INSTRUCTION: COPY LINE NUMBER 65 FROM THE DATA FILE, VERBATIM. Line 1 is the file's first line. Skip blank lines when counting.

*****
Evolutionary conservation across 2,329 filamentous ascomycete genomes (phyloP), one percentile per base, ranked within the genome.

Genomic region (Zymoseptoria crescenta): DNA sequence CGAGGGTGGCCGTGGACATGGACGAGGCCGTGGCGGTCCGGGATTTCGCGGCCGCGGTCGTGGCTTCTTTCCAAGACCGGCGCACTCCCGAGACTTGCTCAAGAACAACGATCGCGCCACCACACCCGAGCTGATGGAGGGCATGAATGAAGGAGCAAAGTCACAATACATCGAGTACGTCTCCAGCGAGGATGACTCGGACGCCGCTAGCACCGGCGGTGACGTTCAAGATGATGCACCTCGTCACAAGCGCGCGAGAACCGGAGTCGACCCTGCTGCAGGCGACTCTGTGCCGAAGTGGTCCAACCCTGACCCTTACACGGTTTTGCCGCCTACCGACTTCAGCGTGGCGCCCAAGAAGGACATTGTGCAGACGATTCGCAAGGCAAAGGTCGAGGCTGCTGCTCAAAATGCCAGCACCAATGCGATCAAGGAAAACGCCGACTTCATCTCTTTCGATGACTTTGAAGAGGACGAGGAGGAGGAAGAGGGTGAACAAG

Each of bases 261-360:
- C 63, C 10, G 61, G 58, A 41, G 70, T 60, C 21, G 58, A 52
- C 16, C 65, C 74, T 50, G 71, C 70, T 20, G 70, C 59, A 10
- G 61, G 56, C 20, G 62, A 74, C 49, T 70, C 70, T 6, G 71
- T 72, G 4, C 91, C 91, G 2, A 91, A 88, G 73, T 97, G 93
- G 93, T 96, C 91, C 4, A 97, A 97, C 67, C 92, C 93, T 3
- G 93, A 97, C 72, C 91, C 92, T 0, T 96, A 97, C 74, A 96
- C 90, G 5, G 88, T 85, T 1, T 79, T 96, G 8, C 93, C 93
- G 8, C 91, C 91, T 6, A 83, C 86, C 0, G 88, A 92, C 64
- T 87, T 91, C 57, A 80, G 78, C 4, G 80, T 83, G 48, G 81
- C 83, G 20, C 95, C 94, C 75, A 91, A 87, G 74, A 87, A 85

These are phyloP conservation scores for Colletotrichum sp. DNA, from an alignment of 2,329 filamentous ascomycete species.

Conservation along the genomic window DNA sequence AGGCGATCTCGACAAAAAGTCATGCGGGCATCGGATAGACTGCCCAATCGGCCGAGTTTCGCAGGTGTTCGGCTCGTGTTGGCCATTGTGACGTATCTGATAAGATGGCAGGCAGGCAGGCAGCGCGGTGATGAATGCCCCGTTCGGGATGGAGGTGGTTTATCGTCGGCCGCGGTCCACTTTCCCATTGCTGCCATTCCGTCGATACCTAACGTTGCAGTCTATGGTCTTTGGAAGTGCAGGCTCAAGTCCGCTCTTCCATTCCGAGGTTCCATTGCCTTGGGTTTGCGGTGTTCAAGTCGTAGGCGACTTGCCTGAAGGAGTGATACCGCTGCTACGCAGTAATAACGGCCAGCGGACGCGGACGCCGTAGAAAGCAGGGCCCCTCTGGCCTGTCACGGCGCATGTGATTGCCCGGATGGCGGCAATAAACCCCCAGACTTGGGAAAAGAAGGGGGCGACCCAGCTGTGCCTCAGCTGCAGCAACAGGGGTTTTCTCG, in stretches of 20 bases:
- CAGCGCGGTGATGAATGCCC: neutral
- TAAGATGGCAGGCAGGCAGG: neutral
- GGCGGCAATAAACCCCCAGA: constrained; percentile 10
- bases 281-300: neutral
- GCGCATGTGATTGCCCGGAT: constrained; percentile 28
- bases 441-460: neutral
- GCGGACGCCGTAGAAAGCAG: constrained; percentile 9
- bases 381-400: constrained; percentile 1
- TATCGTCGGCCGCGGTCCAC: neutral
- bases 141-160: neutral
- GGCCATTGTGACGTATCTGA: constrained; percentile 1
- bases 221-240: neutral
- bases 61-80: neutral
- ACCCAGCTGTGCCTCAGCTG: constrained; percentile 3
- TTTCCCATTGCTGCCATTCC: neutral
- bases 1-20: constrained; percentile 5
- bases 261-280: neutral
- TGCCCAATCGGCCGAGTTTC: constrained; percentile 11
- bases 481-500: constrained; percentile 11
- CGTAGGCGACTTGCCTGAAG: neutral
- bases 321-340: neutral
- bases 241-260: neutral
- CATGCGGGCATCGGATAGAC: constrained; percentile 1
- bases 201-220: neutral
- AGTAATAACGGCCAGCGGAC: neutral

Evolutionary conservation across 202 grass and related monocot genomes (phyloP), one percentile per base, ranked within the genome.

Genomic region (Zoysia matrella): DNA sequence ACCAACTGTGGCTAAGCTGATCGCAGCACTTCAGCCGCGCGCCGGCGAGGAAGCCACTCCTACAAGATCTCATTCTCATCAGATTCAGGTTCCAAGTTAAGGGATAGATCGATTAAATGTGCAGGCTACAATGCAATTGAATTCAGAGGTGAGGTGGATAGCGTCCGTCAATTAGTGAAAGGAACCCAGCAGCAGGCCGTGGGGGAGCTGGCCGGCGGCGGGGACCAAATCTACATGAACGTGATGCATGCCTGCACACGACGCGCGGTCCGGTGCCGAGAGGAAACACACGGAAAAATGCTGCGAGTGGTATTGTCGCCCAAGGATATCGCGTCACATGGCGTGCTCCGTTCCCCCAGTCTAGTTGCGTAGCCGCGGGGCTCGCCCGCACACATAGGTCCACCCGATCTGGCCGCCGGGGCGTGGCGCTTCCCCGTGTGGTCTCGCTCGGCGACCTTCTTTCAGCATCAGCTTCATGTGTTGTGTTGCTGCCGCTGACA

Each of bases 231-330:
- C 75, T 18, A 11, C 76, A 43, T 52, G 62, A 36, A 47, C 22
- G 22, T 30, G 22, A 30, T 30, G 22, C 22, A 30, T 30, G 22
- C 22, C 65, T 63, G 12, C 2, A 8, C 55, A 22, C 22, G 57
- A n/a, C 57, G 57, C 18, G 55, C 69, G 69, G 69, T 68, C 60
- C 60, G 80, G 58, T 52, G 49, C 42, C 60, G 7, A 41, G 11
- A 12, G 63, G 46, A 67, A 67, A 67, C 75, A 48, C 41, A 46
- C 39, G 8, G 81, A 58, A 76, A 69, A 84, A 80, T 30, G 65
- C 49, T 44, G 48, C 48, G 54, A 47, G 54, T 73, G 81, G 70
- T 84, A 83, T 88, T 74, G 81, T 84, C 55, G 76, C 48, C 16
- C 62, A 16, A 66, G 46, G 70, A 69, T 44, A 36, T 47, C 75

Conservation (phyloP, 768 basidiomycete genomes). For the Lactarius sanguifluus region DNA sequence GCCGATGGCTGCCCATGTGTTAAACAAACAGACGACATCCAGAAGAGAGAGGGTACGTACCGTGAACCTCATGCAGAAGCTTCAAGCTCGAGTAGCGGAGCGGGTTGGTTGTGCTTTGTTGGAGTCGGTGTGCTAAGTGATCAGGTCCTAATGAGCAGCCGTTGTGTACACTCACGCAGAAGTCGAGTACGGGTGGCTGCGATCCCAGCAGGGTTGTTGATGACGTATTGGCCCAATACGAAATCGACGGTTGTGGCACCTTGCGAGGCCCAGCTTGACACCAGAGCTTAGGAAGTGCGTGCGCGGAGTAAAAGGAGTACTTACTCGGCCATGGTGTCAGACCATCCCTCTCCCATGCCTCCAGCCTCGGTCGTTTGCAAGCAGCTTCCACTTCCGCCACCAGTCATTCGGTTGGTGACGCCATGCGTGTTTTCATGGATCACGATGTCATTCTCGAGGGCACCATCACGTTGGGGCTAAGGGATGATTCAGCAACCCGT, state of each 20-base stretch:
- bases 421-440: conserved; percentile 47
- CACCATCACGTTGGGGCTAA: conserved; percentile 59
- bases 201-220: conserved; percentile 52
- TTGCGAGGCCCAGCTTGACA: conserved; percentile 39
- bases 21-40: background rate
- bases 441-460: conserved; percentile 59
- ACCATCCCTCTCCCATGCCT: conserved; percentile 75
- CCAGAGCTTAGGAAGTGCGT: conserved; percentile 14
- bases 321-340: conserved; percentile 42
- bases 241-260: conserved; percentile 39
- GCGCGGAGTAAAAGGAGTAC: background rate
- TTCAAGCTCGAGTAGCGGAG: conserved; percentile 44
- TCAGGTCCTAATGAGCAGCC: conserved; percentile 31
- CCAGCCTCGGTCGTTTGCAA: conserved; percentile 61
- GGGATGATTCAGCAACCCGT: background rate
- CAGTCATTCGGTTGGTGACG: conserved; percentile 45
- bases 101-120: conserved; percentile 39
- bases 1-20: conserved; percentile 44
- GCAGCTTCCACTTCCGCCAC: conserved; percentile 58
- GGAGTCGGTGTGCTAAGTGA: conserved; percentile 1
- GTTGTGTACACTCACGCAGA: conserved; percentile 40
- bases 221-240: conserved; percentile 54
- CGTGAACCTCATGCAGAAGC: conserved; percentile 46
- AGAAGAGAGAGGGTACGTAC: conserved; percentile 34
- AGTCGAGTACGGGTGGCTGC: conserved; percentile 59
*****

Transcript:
- GCGCGGAGTAAAAGGAGTAC: background rate